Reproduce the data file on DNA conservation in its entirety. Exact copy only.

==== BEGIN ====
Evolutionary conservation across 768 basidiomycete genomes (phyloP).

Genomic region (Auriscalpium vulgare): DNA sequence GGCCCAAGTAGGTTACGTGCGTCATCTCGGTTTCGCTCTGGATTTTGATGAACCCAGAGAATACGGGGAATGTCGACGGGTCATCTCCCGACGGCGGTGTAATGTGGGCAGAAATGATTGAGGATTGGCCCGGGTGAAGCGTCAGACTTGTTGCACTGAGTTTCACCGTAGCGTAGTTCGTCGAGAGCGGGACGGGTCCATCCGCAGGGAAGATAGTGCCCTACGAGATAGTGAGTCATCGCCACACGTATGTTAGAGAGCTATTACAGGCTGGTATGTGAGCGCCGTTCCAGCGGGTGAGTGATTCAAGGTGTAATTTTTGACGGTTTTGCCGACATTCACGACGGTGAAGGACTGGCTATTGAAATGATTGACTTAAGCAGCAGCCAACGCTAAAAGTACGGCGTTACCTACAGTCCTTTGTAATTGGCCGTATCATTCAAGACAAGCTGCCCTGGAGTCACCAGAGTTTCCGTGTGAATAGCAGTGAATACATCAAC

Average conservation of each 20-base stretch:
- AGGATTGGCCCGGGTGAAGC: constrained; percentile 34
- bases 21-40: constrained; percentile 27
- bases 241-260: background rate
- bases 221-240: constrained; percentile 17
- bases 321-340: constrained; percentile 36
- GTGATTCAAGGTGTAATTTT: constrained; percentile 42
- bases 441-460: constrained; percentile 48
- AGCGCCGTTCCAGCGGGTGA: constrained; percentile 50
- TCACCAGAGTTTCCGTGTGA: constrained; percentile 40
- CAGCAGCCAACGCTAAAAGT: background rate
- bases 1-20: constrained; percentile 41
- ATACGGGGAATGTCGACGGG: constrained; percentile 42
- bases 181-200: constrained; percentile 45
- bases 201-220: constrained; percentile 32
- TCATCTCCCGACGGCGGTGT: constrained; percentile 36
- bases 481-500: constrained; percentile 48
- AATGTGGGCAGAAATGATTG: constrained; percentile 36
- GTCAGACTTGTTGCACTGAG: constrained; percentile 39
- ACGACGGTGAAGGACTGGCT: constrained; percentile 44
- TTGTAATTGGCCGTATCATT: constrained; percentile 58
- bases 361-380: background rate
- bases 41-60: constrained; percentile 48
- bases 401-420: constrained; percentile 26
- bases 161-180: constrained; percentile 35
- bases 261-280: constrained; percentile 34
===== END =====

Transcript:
Evolutionary conservation across 768 basidiomycete genomes (phyloP).

Genomic region (Auriscalpium vulgare): DNA sequence GGCCCAAGTAGGTTACGTGCGTCATCTCGGTTTCGCTCTGGATTTTGATGAACCCAGAGAATACGGGGAATGTCGACGGGTCATCTCCCGACGGCGGTGTAATGTGGGCAGAAATGATTGAGGATTGGCCCGGGTGAAGCGTCAGACTTGTTGCACTGAGTTTCACCGTAGCGTAGTTCGTCGAGAGCGGGACGGGTCCATCCGCAGGGAAGATAGTGCCCTACGAGATAGTGAGTCATCGCCACACGTATGTTAGAGAGCTATTACAGGCTGGTATGTGAGCGCCGTTCCAGCGGGTGAGTGATTCAAGGTGTAATTTTTGACGGTTTTGCCGACATTCACGACGGTGAAGGACTGGCTATTGAAATGATTGACTTAAGCAGCAGCCAACGCTAAAAGTACGGCGTTACCTACAGTCCTTTGTAATTGGCCGTATCATTCAAGACAAGCTGCCCTGGAGTCACCAGAGTTTCCGTGTGAATAGCAGTGAATACATCAAC

Average conservation of each 20-base stretch:
- AGGATTGGCCCGGGTGAAGC: constrained; percentile 34
- bases 21-40: constrained; percentile 27
- bases 241-260: background rate
- bases 221-240: constrained; percentile 17
- bases 321-340: constrained; percentile 36
- GTGATTCAAGGTGTAATTTT: constrained; percentile 42
- bases 441-460: constrained; percentile 48
- AGCGCCGTTCCAGCGGGTGA: constrained; percentile 50
- TCACCAGAGTTTCCGTGTGA: constrained; percentile 40
- CAGCAGCCAACGCTAAAAGT: background rate
- bases 1-20: constrained; percentile 41
- ATACGGGGAATGTCGACGGG: constrained; percentile 42
- bases 181-200: constrained; percentile 45
- bases 201-220: constrained; percentile 32
- TCATCTCCCGACGGCGGTGT: constrained; percentile 36
- bases 481-500: constrained; percentile 48
- AATGTGGGCAGAAATGATTG: constrained; percentile 36
- GTCAGACTTGTTGCACTGAG: constrained; percentile 39
- ACGACGGTGAAGGACTGGCT: constrained; percentile 44
- TTGTAATTGGCCGTATCATT: constrained; percentile 58
- bases 361-380: background rate
- bases 41-60: constrained; percentile 48
- bases 401-420: constrained; percentile 26
- bases 161-180: constrained; percentile 35
- bases 261-280: constrained; percentile 34